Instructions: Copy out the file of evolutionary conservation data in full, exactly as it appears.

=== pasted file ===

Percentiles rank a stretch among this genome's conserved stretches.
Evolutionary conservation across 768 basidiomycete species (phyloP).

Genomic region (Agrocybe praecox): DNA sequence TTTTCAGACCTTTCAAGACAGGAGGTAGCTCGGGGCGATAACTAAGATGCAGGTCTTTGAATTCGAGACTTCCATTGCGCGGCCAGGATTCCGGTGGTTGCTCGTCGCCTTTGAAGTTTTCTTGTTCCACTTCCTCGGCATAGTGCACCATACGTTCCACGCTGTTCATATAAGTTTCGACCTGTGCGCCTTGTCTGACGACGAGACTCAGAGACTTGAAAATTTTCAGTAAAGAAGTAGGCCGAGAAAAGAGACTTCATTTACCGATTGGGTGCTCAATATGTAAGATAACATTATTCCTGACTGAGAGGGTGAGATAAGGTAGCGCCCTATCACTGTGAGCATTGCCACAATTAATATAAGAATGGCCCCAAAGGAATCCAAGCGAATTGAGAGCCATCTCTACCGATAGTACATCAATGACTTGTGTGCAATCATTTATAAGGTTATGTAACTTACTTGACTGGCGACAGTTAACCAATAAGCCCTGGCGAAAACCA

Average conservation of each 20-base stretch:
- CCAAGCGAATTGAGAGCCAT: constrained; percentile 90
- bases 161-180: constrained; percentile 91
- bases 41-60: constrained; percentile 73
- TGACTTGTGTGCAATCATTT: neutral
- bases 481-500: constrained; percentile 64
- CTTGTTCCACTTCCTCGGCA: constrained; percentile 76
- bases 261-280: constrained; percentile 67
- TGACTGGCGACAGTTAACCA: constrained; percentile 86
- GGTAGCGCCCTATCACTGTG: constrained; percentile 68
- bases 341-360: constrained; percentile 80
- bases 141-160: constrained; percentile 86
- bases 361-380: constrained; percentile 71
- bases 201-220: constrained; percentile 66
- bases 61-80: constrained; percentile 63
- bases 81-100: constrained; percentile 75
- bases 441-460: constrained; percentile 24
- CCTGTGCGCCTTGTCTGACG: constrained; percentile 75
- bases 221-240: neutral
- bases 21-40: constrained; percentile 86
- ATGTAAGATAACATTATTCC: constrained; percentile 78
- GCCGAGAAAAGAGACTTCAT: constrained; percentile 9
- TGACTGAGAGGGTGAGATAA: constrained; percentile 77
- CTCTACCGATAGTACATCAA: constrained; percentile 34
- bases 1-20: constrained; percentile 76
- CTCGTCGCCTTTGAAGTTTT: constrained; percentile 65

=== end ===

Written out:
Percentiles rank a stretch among this genome's conserved stretches.
Evolutionary conservation across 768 basidiomycete species (phyloP).

Genomic region (Agrocybe praecox): DNA sequence TTTTCAGACCTTTCAAGACAGGAGGTAGCTCGGGGCGATAACTAAGATGCAGGTCTTTGAATTCGAGACTTCCATTGCGCGGCCAGGATTCCGGTGGTTGCTCGTCGCCTTTGAAGTTTTCTTGTTCCACTTCCTCGGCATAGTGCACCATACGTTCCACGCTGTTCATATAAGTTTCGACCTGTGCGCCTTGTCTGACGACGAGACTCAGAGACTTGAAAATTTTCAGTAAAGAAGTAGGCCGAGAAAAGAGACTTCATTTACCGATTGGGTGCTCAATATGTAAGATAACATTATTCCTGACTGAGAGGGTGAGATAAGGTAGCGCCCTATCACTGTGAGCATTGCCACAATTAATATAAGAATGGCCCCAAAGGAATCCAAGCGAATTGAGAGCCATCTCTACCGATAGTACATCAATGACTTGTGTGCAATCATTTATAAGGTTATGTAACTTACTTGACTGGCGACAGTTAACCAATAAGCCCTGGCGAAAACCA

Average conservation of each 20-base stretch:
- CCAAGCGAATTGAGAGCCAT: constrained; percentile 90
- bases 161-180: constrained; percentile 91
- bases 41-60: constrained; percentile 73
- TGACTTGTGTGCAATCATTT: neutral
- bases 481-500: constrained; percentile 64
- CTTGTTCCACTTCCTCGGCA: constrained; percentile 76
- bases 261-280: constrained; percentile 67
- TGACTGGCGACAGTTAACCA: constrained; percentile 86
- GGTAGCGCCCTATCACTGTG: constrained; percentile 68
- bases 341-360: constrained; percentile 80
- bases 141-160: constrained; percentile 86
- bases 361-380: constrained; percentile 71
- bases 201-220: constrained; percentile 66
- bases 61-80: constrained; percentile 63
- bases 81-100: constrained; percentile 75
- bases 441-460: constrained; percentile 24
- CCTGTGCGCCTTGTCTGACG: constrained; percentile 75
- bases 221-240: neutral
- bases 21-40: constrained; percentile 86
- ATGTAAGATAACATTATTCC: constrained; percentile 78
- GCCGAGAAAAGAGACTTCAT: constrained; percentile 9
- TGACTGAGAGGGTGAGATAA: constrained; percentile 77
- CTCTACCGATAGTACATCAA: constrained; percentile 34
- bases 1-20: constrained; percentile 76
- CTCGTCGCCTTTGAAGTTTT: constrained; percentile 65